The weapon combat in Zeno Clash isn’t all that great, but Ghat has a significantly more mundane weapon that’s also significantly more fun – his fists. The vast majority of combat in Zeno Clash involves getting down-and-dirty with opponents in a good, old-fashioned brawl. Zeno Clash may well be the first first-person-brawler; if it isn’t, it’s certainly the first that I’ve ever played.
Melee combat in Zeno Clash is simple – you can do a light punch, a strong haymaker punch, you can block and dodge, or beat people with whatever weapon you’re holding. It’s simple, it’s effective, and it’s entertaining. There’s a very satisfying heft to the game’s combat; blows feel as weighty as they should, and like last year’s Mirror’s Edge, the game does a good job at making you feel like you’re controlling a body and not a camera hovering six feet off of the ground.
One particularly nice touch is that enemies will be armed, and if you hit them hard enough they’ll drop the weapon, allowing you to pick it up – but the reverse is true: Take a hard enough hit, and you’ll be disarmed, and the enemies will scramble to grab the weapon before you do. Fistfights become brawls, with all participants involved trying to get their hands on the guns before anyone else. Yeah, the fistfighting is more effective (and fun) than using the weapons, but better the gun be in your hands than the enemy’s, right?
The base mechanics of Zeno Clash are strong, but it suffers in the details and execution. Some of the more advanced combat maneuvers are frustrating to pull off, the game can be temperamental when it comes to switching your focus in combat, and despite the range of abilities at Ghat’s disposal, it’s often much more effective to simply spam your heavy punch over and over again. The voice acting is also … well, let me just say that it’s made me look back on the cast of Star Ocean 4 more favorably: They were at least actors (with crappy parts to read). Most of the voice work is laughably amateurish, which makes sense given that it seems to be done by the developers and their friends. Even so, it feels somehow … fitting, given the outlandish cast of characters.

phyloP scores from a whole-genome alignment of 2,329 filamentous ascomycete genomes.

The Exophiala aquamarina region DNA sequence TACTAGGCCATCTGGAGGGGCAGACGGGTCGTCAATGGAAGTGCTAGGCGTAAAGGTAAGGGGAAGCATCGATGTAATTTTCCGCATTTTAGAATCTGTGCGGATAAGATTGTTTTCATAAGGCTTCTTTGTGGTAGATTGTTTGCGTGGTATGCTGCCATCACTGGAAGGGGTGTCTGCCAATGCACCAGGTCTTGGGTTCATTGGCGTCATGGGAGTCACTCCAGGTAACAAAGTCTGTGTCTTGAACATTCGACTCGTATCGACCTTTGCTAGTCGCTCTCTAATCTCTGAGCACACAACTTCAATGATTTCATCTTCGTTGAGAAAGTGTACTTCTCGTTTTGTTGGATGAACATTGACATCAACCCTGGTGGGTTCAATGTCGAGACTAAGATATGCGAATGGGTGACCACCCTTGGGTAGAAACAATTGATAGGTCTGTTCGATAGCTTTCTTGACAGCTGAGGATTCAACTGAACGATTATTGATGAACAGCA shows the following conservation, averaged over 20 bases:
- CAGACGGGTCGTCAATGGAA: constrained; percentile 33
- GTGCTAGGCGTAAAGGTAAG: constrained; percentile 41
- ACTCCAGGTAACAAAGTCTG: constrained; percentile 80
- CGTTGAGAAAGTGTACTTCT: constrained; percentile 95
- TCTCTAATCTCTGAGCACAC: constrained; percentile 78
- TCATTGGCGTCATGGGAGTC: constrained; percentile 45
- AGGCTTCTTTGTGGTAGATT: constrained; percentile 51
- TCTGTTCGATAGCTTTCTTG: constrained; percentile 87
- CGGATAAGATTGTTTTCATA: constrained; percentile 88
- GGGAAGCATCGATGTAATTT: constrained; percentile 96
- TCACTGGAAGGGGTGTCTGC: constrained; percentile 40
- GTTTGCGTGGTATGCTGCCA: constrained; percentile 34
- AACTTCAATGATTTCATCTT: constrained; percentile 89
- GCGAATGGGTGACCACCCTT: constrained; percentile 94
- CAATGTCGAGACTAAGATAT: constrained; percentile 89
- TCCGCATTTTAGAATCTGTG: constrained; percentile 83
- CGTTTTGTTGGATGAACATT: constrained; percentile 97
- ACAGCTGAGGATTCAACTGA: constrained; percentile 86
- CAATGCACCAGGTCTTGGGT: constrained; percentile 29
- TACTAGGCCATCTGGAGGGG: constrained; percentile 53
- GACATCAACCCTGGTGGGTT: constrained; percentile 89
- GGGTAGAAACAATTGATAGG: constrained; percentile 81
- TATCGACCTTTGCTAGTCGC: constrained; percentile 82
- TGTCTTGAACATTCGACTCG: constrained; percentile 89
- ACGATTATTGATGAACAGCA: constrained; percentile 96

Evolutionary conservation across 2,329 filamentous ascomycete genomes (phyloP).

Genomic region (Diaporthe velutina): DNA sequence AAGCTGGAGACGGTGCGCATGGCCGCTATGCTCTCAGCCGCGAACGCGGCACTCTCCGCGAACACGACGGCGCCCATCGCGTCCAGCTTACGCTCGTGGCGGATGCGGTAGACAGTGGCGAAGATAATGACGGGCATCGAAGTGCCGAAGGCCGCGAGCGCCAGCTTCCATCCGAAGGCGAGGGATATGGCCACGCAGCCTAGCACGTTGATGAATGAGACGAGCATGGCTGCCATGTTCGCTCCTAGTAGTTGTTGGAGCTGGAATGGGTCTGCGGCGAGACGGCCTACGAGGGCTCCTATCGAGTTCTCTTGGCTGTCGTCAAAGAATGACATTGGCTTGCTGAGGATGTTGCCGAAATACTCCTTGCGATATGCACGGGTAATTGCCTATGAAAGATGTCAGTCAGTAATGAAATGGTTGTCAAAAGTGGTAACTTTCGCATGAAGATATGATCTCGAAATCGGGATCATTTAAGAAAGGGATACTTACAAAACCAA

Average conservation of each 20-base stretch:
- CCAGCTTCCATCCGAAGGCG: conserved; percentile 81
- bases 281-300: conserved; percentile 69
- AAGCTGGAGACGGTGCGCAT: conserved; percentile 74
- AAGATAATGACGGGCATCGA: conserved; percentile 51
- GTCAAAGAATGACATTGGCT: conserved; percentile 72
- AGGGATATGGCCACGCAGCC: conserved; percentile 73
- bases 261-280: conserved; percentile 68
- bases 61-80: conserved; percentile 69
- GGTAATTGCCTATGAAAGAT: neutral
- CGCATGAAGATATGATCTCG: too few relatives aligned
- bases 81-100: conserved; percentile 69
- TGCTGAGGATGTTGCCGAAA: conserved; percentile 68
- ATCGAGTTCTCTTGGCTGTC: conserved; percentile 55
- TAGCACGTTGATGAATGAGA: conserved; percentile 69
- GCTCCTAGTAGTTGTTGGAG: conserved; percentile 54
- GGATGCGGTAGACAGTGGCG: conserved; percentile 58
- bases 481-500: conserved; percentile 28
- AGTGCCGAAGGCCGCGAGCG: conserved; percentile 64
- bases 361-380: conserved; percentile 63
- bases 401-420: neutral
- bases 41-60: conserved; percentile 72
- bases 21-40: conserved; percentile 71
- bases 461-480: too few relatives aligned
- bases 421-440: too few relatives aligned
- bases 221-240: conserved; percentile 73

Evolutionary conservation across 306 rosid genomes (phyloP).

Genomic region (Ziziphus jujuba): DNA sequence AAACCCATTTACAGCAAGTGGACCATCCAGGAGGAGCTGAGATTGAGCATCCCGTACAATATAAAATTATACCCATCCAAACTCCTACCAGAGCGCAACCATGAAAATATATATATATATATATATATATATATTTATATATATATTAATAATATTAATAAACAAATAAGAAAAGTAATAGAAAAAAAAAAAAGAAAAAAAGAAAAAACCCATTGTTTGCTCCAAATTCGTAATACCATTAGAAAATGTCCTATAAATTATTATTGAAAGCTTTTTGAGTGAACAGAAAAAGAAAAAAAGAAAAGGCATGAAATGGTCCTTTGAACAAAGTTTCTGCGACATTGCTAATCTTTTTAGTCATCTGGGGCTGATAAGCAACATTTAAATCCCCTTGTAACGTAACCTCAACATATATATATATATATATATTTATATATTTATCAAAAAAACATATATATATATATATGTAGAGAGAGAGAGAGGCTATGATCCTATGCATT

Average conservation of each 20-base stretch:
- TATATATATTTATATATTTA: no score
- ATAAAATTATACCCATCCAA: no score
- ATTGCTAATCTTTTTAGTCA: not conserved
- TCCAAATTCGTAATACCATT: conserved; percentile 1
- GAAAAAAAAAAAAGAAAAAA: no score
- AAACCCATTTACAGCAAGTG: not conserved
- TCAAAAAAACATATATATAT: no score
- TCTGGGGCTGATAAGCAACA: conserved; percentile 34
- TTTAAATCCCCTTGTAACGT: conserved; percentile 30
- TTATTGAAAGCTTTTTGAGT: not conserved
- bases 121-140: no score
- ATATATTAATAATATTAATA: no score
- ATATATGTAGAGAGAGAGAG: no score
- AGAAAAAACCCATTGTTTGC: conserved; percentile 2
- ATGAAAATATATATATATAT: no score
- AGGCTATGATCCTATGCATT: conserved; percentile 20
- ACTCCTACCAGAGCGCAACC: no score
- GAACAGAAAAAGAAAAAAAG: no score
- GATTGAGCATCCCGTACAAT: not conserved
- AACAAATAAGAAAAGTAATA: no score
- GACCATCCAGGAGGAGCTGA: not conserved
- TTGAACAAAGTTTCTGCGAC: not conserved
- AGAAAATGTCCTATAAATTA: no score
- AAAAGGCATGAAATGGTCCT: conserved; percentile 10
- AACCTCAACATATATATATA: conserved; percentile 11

The game is also very, very short. That’s not necessarily a bad thing, though – it meant that the game was over before it had a chance to wear out its welcome and get old, which it was dangerously close to doing by the time it was over. It bears mentioning, though: The ending is bizarre. The ending makes the rest of the game look normal in comparison. I’m pretty sure I understood, say, the notoriously obtuse conclusion of Evangelion, but Zeno Clash just left me scratching my head with a feeling of “…what?”
You got some ‘splainin’ to do, ACE Team.
Bottom Line: Fun and viscerally satisfying melee combat supports lackluster gunplay, with intense and chaotic brawls getting the blood pumping. It’s not very polished, and it’s very short, but it’s so creative and original that you can almost just overlook it, especially for the asking price. Zeno Clash certainly gets an “A” for effort and imagination. If it seems too weird at first, just stick with it – I’m certainly glad I did.
Recommendation: If you’ve got a spare $20 lying around, give Zeno Clash a try. It’s a game you really have to play in order to “get” it, and boosting small indie studios is always good.
John Funk thinks that being able to punt a pig into an enemy to knock him out automatically makes Zeno Clash a contender for GOTY 2009, but YMMV.